During my recent travels to the Czech Republic, I had the opportunity to learn about two populations that I knew little or nothing about: the children of Lidice and the children of Chanov. Our hosts, Jiri & Marketa Kralovec of the Klicek Foundation, arranged a day long outing to honor one group and to serve the other.
A few days prior, Marketa had given me a book
that told the story of the massacre of an entire village during World War II. It is a chilling and heartbreaking narrative of the fates of 82 children between the ages of 1 to 16. In response to the assassination of Reich Protector Reinhard Heydrich in 1942, the Nazis sought retribution by shooting all the men of Lidice (aged 15 and up), transporting the women to concentration camps, and murdering the children en mass by gassing them in a truck. Not even the dead were spared, their graves looted along with everyone’s homes and businesses, before the Nazis burned everything to the ground.
We arrived at the historical site of Lidice, the midday sun unrelenting in the early Spring heatwave. We made our way over rolling green lawns to the memorial (Pamatnik Lidice) that overlooks the expanse of land where the village once lay. No book could have prepared me for the impact of the life-sized collection of sculptures embodying the 82 murdered children. I stood before them and wept for these children and all those murdered during the Holocaust. I wept at the cruelty of human beings. I wept for the legacy that lives on in the DNA of my life partner, his parents having survived Auschwitz at the tender ages of 12 and 15. They could have been these children. In some ways, they were.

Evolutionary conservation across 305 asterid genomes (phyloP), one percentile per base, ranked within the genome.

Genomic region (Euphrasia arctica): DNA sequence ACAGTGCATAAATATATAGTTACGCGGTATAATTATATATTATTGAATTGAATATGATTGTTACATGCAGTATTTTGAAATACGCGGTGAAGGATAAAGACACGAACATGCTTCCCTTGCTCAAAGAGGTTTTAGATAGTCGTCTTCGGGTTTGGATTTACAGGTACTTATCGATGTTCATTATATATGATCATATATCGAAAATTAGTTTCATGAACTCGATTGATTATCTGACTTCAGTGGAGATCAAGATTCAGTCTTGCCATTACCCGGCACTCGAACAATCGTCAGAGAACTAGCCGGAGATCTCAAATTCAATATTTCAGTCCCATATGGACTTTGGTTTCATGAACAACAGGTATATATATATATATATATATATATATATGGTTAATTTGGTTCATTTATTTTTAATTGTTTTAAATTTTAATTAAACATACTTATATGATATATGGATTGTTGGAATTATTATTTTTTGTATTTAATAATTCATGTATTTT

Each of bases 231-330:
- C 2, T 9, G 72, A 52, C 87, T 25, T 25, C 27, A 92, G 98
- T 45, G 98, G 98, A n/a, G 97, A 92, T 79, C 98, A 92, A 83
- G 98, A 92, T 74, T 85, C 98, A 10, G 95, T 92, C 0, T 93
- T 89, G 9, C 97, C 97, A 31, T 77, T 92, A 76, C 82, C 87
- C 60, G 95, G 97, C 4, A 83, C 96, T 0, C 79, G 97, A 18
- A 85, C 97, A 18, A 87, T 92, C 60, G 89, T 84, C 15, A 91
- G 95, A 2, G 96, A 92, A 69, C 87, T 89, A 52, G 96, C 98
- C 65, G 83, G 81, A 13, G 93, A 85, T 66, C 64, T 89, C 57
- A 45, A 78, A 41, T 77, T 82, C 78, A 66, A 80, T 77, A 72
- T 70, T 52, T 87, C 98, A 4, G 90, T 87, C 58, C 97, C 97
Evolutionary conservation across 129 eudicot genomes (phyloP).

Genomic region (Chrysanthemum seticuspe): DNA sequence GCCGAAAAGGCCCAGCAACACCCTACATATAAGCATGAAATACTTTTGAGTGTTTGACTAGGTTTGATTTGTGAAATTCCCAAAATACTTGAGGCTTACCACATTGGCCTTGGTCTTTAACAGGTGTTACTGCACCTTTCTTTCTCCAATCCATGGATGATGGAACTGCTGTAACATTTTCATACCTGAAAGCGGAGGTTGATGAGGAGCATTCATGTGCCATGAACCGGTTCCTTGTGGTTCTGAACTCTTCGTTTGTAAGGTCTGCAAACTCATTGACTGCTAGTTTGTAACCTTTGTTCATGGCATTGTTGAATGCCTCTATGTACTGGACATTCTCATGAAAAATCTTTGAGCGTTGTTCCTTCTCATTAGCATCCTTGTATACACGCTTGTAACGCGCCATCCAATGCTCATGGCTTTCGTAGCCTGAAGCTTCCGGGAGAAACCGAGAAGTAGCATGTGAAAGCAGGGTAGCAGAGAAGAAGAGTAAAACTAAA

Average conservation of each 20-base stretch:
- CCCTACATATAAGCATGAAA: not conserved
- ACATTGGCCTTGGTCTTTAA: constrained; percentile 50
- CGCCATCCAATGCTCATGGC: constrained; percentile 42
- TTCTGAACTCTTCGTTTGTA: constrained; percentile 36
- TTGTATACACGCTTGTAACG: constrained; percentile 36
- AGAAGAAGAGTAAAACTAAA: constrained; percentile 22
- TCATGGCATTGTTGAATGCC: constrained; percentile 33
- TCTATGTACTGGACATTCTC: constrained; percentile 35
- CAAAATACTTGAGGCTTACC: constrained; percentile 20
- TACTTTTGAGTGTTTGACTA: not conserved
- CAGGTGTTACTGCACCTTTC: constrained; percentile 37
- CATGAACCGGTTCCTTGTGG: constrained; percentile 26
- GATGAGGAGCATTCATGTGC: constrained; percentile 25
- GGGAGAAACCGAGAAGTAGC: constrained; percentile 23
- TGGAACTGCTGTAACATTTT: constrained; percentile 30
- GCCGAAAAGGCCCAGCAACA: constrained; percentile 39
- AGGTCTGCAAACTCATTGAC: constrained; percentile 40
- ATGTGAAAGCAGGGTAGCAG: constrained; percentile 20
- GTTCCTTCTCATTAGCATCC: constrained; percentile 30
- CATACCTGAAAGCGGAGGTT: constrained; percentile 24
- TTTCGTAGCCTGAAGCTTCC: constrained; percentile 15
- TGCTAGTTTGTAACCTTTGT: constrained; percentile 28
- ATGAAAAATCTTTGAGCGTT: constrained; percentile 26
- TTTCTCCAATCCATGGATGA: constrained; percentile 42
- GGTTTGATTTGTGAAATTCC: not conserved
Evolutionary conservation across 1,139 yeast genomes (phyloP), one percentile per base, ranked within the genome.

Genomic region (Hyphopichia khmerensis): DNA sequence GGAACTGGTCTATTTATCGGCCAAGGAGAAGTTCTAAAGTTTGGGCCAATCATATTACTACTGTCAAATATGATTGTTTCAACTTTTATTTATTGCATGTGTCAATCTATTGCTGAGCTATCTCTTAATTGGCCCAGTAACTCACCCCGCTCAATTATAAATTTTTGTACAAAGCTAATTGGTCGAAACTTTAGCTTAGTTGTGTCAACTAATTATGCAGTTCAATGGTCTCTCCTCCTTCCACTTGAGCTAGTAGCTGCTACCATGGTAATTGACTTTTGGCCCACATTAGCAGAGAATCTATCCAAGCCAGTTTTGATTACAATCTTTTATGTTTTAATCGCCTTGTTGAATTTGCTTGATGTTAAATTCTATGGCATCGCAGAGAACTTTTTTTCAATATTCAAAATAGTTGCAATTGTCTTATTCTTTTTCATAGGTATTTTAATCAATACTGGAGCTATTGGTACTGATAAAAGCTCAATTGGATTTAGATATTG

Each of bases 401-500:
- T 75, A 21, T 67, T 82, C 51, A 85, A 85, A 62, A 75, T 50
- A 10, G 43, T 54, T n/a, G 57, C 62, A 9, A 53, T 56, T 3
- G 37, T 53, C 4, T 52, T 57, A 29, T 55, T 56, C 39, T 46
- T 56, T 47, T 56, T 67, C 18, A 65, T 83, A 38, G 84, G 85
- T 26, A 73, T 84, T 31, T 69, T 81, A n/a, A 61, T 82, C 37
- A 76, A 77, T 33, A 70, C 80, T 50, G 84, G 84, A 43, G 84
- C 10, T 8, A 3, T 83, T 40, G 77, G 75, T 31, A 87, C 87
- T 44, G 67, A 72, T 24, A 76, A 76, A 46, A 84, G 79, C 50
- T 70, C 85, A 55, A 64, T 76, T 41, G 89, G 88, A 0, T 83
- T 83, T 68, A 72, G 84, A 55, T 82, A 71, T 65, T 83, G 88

The artist Marie Uchytilová created the memorial in the 1990’s, but died before she was able to complete the sculptures. Jiri described paying a visit to their friend, Marie, during her selfless work. The haunting presence of the children’s likenesses in the fading light cast shadows as they drank tea and chatted late into the night. “She informed us that she often spoke to the children as she crafted their images,” Jiri said. “And she tried to find out everything she could about each one, so that she could truly fashion their souls.”
We left the children and walked in silence back to the van. We traveled on, stopping for a tour of the pediatric ward of a hospital before moving on to the last leg of our journey. We had little idea of what awaited us as we drove north west to Most in Bohemia and the Chanov housing estate. Of course Marketa had told us about our upcoming visit. Borivoj, (all names of patients and children have been changed to protect their privacy) a brain cancer survivor, had attended the Klicek summer camp as an ill teen. Marketa and Jiri stayed in touch with Borivoj and his family, visiting them occasionally over the years. On one such visit, Marketa took notice of the many children of the neighborhood, hanging out with seemingly little to do. She was moved by their plight, and vowed to return to set up an afternoon of play on a monthly basis.
“No one goes there,” she said as she prepared food for our day’s journey. “It is the poorest and most dangerous part of the Czech Republic. If people do go there, it is to make themselves feel better, handing out candy and toys, and getting back in their cars, not really just being with the children or connecting with them.” As Marketa described the situation, I thought of the untouchables in India.
According to Wikipedia, “[t]he Chánov housing is these days perceived by many Czechs as among the worst examples of ghettoization of the Czech Romany population and has been described as “the housing estate of horror”, “a hygienic time bomb”, “a black stain” and the “Czech Bronx”. The Roma tenants of Chanov fare dreadfully in today’s Czech Republic, relegated to institutionalized country-wide discrimination, racism, marginalization and poverty. The Roma are largely unemployed. 94% of the people have only a primary education, if that. 38% of the population are children under the age of 15.